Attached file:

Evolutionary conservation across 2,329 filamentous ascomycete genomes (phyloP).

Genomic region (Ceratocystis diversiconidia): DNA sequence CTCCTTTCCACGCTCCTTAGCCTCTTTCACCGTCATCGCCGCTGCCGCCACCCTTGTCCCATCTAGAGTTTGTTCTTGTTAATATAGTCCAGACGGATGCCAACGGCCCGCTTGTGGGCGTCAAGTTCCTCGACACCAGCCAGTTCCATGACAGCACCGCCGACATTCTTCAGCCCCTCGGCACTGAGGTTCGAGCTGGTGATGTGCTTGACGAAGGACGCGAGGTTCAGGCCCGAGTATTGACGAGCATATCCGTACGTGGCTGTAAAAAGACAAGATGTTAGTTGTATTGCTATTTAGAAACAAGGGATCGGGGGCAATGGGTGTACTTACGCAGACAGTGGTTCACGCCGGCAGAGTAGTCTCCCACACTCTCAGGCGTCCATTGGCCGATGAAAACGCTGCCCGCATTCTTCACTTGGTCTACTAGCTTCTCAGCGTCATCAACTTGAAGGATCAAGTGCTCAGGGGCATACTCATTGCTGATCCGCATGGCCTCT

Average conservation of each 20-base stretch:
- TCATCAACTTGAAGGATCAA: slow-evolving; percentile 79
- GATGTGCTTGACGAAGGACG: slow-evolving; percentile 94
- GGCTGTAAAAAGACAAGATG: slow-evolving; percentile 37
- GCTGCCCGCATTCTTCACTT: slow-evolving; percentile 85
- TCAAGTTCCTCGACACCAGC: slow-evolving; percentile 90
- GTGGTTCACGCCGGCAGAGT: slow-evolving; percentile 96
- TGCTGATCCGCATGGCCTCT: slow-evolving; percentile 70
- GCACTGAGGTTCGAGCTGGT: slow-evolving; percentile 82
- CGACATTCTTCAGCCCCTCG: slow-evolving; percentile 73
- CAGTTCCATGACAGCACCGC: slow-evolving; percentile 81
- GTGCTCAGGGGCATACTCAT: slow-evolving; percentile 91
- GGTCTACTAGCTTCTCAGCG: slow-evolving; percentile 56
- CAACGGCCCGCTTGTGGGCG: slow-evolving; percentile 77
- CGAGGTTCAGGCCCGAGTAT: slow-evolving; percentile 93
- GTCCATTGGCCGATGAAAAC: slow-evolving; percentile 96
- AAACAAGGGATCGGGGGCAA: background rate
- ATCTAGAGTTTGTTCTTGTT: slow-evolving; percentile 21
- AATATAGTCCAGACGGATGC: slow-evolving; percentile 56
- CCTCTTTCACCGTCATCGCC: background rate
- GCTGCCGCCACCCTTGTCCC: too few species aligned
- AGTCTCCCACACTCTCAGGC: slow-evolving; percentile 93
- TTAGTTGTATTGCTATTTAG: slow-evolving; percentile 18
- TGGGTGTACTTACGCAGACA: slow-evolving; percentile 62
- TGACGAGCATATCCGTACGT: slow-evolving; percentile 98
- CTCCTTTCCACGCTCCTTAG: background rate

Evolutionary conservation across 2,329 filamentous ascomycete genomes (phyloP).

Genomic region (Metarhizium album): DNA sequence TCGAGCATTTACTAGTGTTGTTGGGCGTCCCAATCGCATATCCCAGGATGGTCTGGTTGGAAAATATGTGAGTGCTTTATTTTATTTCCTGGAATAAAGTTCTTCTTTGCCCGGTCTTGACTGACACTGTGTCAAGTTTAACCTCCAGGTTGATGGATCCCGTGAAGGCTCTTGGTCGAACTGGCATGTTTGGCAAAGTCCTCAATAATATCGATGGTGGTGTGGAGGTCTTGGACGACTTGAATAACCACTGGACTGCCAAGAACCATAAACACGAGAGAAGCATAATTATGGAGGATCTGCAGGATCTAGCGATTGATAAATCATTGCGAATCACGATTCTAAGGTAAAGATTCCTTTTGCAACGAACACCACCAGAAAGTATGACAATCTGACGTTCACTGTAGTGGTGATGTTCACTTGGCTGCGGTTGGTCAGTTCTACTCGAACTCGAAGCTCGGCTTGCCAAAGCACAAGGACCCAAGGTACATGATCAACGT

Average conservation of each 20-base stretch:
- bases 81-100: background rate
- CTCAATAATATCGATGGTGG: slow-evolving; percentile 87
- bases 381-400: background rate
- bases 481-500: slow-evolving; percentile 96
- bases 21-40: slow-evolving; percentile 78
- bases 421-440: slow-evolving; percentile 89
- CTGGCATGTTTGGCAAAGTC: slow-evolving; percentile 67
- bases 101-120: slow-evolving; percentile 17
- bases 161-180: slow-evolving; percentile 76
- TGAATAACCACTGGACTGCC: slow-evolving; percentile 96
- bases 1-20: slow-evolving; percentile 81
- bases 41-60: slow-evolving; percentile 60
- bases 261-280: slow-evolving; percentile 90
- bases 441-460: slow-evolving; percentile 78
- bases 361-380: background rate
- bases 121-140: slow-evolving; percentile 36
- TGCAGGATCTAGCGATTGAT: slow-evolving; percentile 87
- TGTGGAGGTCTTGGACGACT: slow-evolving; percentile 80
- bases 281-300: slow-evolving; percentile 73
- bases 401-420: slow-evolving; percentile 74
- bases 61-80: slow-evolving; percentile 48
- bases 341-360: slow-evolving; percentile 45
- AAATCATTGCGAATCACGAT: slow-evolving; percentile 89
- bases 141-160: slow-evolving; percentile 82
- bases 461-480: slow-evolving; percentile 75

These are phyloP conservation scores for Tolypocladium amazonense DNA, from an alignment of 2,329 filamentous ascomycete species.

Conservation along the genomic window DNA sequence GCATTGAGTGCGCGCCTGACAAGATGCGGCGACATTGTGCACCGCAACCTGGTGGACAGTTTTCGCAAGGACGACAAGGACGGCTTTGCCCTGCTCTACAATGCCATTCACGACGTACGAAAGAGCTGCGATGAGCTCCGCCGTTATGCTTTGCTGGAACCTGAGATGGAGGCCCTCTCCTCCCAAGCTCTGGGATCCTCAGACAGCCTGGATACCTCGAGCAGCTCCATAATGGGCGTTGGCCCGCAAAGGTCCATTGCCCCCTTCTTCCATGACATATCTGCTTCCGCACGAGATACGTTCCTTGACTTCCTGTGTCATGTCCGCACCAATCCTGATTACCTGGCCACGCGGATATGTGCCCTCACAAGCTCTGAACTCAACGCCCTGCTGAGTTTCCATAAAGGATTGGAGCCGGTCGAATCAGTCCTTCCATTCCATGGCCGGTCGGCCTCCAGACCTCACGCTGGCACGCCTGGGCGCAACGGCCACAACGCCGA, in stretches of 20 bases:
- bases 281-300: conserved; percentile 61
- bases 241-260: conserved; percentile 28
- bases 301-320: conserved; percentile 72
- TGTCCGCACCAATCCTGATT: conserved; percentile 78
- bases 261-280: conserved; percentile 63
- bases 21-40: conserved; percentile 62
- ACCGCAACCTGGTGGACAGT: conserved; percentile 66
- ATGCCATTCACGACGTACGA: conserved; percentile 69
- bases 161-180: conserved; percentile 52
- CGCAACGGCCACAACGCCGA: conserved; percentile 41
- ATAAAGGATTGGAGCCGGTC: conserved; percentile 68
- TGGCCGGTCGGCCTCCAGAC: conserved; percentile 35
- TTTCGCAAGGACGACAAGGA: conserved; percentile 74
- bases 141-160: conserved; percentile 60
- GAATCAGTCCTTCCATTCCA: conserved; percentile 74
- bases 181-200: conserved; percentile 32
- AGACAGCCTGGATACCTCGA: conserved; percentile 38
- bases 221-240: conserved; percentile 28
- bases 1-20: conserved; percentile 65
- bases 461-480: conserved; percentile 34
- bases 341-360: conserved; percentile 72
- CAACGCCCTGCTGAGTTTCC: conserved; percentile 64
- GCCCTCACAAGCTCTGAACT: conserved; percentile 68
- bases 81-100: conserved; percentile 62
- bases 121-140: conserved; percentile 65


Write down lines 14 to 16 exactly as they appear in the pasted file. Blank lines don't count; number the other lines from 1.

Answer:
- GTGCTCAGGGGCATACTCAT: slow-evolving; percentile 91
- GGTCTACTAGCTTCTCAGCG: slow-evolving; percentile 56
- CAACGGCCCGCTTGTGGGCG: slow-evolving; percentile 77